Visitor Question

Insurance refusing to pay because I’d already hit another vehicle?

Submitted By: Barbara (Phoenix, AZ)

I live in Phoenix, AZ. I was driving to work going 70 mph down the freeway when all of a sudden the car in front of me slammed on their brakes & came to a complete stop. I slammed on my breaks, but hit them. My airbags deployed. I was stunned for a few minutes.

When I finally realized what had happened I was going to take off my seat belt to exit the vehicle when a car hit me from behind. The hit made my truck ram the car in front of me that I had already hit harder, & messed up my rear end. I was ticketed for going excessive speed. The car that hit me from behind got ticketed also, but I do not know what for.

I have liability insurance only. I was cited as 50% at fault, so the liability of the first hit was my fault. The person that hit me from behind’s insurance company is telling me that they do not have to pay me anything but $100.00. They say my truck was totaled when I got hit by their insured, because my airbag deployed and I drive a 1998 Ford Explorer. They were calling it something like a “salvaged vehicle.”

I’m only 21 years old. I was hurt, but nothing bad like I needed an ambulance. I’ve never had any vehicle incidents prior and I just find what they are saying wrong. I don’t want to have to hire an attorney unless needed. I just want to get a running vehicle because I am a full time student in college plus I work full time, so not having a vehicle right now is killing me.

It’s been almost a month now and I can’t believe that being hit again and the damage caused by the hit is only worth $100.00. Any advise or guidance would be very much appreciated. What can I do to get reimbursed for this? Thank you for your time.

Disclaimer: Our response is not formal legal advice and does not create an attorney-client relationship. It is generic legal information based on the very limited information provided. Do not rely upon the information in our response, or anywhere else on this site, when deciding the proper course of a legal matter. Always get a personalized case review from a local attorney.


Dear Barbara,

If you purchased the Ford Explorer and the registration stated “salvage,” or “salvage vehicle,” then the insurance company doesn’t have to offer you any amount more than a few hundred dollars. That’s because a salvaged vehicle has little or no worth on the open market.

A reputable car dealer would never accept in trade a salvaged vehicle. The only manner in which you might be able to sell the Explorer is to a private buyer. Once prospective buyers finds out it’s a salvaged vehicle, you might not be able to sell it at all.

According to Kelley Blue Book, a 1998 Ford Explorer that is not a salvaged vehicle and has approximately 100,000 miles on it, and is in reasonable condition, is worth anywhere from $616 to $933 dollars.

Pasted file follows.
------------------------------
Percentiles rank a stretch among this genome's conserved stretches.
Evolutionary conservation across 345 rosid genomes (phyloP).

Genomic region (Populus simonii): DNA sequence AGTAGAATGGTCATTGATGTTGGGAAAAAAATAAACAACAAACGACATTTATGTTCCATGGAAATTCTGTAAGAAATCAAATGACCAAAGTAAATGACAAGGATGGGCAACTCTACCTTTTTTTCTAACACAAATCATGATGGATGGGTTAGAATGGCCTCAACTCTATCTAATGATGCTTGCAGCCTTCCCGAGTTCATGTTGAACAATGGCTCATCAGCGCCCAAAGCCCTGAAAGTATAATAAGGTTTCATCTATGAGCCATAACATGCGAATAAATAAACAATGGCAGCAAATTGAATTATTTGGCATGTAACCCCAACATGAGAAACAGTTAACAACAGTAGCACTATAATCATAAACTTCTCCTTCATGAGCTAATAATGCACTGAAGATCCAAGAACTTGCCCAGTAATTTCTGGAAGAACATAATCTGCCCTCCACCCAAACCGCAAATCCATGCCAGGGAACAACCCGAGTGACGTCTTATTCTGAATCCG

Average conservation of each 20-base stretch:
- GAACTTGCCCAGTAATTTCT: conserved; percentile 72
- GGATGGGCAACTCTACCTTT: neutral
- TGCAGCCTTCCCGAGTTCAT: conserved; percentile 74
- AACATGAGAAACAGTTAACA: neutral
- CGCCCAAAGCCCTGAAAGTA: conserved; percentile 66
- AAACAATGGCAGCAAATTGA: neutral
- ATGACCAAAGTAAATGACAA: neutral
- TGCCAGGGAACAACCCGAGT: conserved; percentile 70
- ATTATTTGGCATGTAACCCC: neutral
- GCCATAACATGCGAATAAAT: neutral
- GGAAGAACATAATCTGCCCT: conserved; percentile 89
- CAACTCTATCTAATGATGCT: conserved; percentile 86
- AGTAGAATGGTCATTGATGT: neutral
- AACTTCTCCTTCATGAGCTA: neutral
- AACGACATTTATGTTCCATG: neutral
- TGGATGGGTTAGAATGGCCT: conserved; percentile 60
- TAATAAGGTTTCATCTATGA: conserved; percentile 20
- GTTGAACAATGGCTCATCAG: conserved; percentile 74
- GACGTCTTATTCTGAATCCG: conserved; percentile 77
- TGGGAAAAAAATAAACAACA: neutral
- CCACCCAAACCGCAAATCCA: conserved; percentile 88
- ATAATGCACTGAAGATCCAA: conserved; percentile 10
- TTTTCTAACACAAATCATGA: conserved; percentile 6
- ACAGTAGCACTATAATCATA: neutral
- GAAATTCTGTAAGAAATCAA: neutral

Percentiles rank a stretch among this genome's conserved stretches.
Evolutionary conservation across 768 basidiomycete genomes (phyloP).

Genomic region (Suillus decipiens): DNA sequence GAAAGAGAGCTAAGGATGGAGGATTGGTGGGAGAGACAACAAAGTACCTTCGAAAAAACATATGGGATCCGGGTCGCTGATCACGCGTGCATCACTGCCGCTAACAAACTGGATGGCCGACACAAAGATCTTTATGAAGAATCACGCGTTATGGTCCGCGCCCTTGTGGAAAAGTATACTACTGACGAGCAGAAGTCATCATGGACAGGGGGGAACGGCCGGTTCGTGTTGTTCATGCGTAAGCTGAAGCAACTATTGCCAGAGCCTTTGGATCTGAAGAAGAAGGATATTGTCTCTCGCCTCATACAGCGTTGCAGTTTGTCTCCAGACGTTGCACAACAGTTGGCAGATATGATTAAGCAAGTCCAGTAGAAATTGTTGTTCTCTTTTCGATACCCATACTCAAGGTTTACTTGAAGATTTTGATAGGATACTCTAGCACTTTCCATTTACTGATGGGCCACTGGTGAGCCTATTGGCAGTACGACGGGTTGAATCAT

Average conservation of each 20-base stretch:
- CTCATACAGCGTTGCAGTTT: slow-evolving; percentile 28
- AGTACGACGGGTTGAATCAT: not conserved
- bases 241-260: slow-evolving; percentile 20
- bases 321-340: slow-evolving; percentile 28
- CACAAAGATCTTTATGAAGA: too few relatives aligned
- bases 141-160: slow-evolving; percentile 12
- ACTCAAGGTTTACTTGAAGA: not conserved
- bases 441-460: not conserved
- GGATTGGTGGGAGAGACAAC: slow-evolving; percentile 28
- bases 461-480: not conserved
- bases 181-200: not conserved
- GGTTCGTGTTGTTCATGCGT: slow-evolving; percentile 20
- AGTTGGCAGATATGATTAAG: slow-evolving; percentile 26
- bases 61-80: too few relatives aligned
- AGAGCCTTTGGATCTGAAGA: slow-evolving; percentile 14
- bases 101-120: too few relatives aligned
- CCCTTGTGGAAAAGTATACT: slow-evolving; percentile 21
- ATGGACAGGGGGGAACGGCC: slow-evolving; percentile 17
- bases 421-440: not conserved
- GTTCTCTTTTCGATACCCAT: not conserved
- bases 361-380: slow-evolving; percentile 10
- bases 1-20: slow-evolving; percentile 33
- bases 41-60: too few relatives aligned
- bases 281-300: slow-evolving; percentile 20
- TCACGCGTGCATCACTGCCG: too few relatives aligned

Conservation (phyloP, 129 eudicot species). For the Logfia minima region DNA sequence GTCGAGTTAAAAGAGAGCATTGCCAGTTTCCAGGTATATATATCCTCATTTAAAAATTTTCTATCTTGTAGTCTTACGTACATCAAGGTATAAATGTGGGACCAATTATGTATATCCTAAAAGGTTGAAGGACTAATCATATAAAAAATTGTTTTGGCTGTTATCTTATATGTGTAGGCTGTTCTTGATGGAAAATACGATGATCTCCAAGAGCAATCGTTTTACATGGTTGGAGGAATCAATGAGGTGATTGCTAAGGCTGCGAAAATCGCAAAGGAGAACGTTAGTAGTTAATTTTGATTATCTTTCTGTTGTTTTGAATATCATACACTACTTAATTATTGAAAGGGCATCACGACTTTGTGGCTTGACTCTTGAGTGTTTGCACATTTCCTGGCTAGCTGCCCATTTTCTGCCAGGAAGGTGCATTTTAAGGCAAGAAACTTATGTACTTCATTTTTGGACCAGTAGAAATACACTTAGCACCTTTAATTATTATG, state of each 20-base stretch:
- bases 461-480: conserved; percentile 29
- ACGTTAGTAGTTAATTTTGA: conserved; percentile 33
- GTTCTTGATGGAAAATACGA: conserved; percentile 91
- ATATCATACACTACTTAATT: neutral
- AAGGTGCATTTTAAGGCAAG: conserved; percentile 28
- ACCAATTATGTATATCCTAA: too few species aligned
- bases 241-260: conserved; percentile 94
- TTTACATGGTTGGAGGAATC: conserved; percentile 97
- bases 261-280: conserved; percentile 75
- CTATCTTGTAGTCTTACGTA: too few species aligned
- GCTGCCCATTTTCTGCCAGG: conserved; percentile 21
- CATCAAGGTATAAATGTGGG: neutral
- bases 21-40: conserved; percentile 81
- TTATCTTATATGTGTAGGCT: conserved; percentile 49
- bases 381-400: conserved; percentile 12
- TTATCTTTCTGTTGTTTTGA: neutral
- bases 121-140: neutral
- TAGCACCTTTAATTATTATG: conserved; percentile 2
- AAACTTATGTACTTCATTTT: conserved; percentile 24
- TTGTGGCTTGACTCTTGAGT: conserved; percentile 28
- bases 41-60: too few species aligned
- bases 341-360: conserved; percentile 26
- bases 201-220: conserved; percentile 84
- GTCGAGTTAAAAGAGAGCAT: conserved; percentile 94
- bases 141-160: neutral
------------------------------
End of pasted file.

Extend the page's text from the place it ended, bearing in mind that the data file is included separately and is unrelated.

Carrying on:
Even if you, or the previous owner put a conservative 12,000 miles per year on the Explorer, it would have had at least 200,000 miles on it at the time of the collision. Unfortunately, with that amount of mileage the Explorer is relatively worthless.

The State of Arizona is a “Pure Comparative Fault” State. In a pure comparative fault state a victim can be up to 99% at fault for an accident and still be compensated. In your case, the insurance company apparently decided you were 50% at fault for the accident.

This means you would theoretically be entitled to 50% compensation for your injuries and property damage. From the facts you present, you didn’t require any medical treatment. As a result, the only compensation due to you is for you property damage. That damage is quite obviously to your Ford Explorer.

Unfortunately, it will be quite difficult to find an attorney who will accept your case. That is, unless you want to pay the attorney on an hourly basis. Even then, any experienced attorney will tell you you really don’t have the basis of a successful lawsuit.

You have no medical or therapy bills, no out of pocket expenses for medications, etc., no lost wages, and no pain and suffering. There would be nothing for the attorney to do other than attempt to convince the insurance company to pay you a little more for your Explorer. Realistically, you would end up paying the attorney many times more than you could ever hope to get for your Explorer.

Learn more here: Multiple-vehicle Accidents

The above is general information. Laws change frequently, and across jurisdictions. You should get a personalized case evaluation from a licensed attorney. Find a local attorney to give you a free case review here , or call (888) 647-2490.

Best of luck!


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